Once in Vliessingen the Norwegian Royal party boarded the British Royal yacht ”Victoria and Albert”. They had a smooth crossing of the channel and arrived Spithead just outside of Portsmouth a little earlier than expected. While the Royal yacht made its last miles towards Portsmouth the welcoming party consisting of the Prince of Wales, the Norwegian Minister to Norway Professor Fritjof Nansen, the Norwegian Legion Secretary Mr Irgens, the Lords Colebrooke and Hamilton of Dalzell and two chamberlains also made their way south to Portsmouth by train. The four latter would be attached to the Norwegian Royal Family during their visit.
Arrival to the United Kingdom and welcoming ceremonies
In Portsmouth harbour an impressive reception awaited the Norwegian Royal Family. Neither King Haakon nor Queen Maud had been strangers to the United Kingdom since their wedding in 1896. They had regularly visited Queen Maud’s family. Especially Maud was very happy to return back to Sandringham and her beloved Appleton House on the Royal estate as she didn’t seem to enjoy life in Copenhagen very much. But this time they came as the ruling King and Queen of a newly independent Kingdom and the reception was accordingly majestic. The ships in the British Fleet stationed at the navy base had been anchored in two lines. All of them had hoisted the Norwegian flag to welcome Their Majesties and their little son. As the Royal yacht sailed up harbour there were gun salutes from both the reserve fleet and from the land based batteries. On the quay a military band was lined up and they began to play the Norwegian National Anthem as soon as the Royal yacht was within hearing distance.
At twelve o’clock the Prince of Wales, dressed in the uniform of an Admiral in the British Navy, went onboard the Royal yacht under the thundering sound of another round of Royal gun salute and the British National Antheme. As soon as the Prince set foot on the deck his Royal Standard was hoisted and now flew next to the Norwegian Royal Standard. He was warmly received by his brother-in-law and sister, King Haakon and Queen Maud, and he in return welcomed them to Britain on his father’s behalf. Professor Fritjof Nansen boarded next and was also heartily greeted by the Norwegian King and Queen. They then proceeded to take lunch onboard before disembarking.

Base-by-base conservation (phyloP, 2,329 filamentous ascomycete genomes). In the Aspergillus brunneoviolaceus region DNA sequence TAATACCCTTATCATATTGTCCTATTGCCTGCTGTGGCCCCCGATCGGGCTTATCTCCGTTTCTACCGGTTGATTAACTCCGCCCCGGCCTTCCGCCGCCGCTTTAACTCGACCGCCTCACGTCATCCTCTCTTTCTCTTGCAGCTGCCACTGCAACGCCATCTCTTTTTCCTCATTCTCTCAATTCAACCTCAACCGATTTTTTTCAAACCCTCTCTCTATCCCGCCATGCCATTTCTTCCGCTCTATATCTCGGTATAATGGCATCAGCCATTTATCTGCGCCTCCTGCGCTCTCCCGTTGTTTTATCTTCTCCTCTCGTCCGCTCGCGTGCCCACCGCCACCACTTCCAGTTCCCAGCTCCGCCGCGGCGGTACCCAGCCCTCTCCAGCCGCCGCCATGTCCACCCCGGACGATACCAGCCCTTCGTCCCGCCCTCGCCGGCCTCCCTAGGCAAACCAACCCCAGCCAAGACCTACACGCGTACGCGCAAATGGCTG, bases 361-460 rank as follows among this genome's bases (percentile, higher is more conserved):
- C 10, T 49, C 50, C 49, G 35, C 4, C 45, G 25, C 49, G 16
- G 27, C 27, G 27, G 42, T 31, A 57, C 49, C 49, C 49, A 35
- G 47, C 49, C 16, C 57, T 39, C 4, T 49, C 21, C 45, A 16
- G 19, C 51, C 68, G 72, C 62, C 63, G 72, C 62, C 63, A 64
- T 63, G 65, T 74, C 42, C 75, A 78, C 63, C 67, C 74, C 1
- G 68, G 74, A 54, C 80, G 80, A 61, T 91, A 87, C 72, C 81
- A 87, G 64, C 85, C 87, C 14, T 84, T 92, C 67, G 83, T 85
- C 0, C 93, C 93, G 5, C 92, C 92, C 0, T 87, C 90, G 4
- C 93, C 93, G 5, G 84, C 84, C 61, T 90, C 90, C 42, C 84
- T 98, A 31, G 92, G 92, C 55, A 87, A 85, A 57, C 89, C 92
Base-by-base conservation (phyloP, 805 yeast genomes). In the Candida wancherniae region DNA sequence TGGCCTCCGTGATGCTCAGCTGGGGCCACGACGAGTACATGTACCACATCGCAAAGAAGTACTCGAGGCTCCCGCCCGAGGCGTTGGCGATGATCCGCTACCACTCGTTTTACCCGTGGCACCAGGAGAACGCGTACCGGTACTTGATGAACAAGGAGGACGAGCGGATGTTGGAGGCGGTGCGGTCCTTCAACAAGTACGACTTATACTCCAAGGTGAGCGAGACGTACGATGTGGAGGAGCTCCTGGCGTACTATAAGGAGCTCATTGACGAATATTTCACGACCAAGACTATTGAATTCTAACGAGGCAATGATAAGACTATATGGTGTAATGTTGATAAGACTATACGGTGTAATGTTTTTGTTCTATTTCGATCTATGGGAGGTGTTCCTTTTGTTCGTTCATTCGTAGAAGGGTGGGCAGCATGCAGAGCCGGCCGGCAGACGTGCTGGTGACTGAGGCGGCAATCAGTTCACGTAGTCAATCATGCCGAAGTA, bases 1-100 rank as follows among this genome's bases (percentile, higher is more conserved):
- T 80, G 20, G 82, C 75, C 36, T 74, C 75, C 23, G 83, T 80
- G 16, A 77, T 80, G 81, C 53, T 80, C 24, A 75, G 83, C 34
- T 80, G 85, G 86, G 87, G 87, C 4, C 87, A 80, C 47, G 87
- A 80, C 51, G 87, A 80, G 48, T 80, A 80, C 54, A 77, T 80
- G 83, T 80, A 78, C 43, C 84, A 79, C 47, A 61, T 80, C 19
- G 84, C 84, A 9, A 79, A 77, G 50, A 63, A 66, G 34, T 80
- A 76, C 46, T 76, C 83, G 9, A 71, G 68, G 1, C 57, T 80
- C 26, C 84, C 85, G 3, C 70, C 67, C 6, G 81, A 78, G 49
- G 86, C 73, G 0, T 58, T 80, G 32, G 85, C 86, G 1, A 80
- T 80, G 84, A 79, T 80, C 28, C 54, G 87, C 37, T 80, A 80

In his uniform of an Admiral in the British Navy King Haakon inspected the Guard of Honour lined up on the jetty with the Prince of Wales following closely behind. Across his chest the King wore the red Sash of the Order of the Bath with its Star pinned to the uniform. He also wore the Collar of the Norwegian Royal Order of St Olav with the Star. He also seems to be wearing the Neck-tie and Star of the Order of St. John. Queen Maud was described as wearing precious sabel fur.
Once the inspection was done the Royal Party boarded the special train that would take them to Windsor. Again there were sounds of gun salutes and more music. All this wonderful display of ceremony must have made a big impression on the young Norwegian Crown Prince, probably more so than on his parents.
At Windsor Railway Station a large welcoming party had gathered headed by Their Majesties King Edward VII and Queen Alexandra. Other family members present were Queen Maud’s sister, HRH Princess Victoria, TRH The Duke and Duchess of Connaught with their children TRH Prince Arthur and Princess Patricia of Connaught. Present were also the Duke and Duchess of Argyll, the latter being the sister of King Edward, Princess Louise. His Majesty was dressed in the uniform of a Field Marshal in the British Army and with the Sash of the Norwegian Order of St. Olav across his chest (1).
In addition to the Royal Family members of the Court had also met up at the station, among others the Earl of Sefton, Master of the Horse and Privy Councellor and the ladies-in-waiting to Her Majesty the Duchess of Buccleuch and the Countess of Antrim. Also present was Major-General Sir Frederick Stopford, the Major-General Commanding the Brigade of Guards and General Officer Commanding London District as well as other State and Local Dignitaries.
As soon as King Haakon and Queen Maud had alighted the train they were welcomed by King Edward and Queen Alexandra and the rest of the Royal Family. The welcome was both warm and emotional as it was after all a family reunion. Then the Norwegian King received a welcoming address by the Mayor of Windsor and the Aldermen. As he was handed the address King Haakon thanked the Mayor and expressed his great pleasure of being back in the United Kingdom and in Windsor. The wife of the Mayor had in the meantime handed Queen Maud a lovely bouquet bound with a ribbon in red, white and blue – the colours of both the British as well as the Norwegian flag.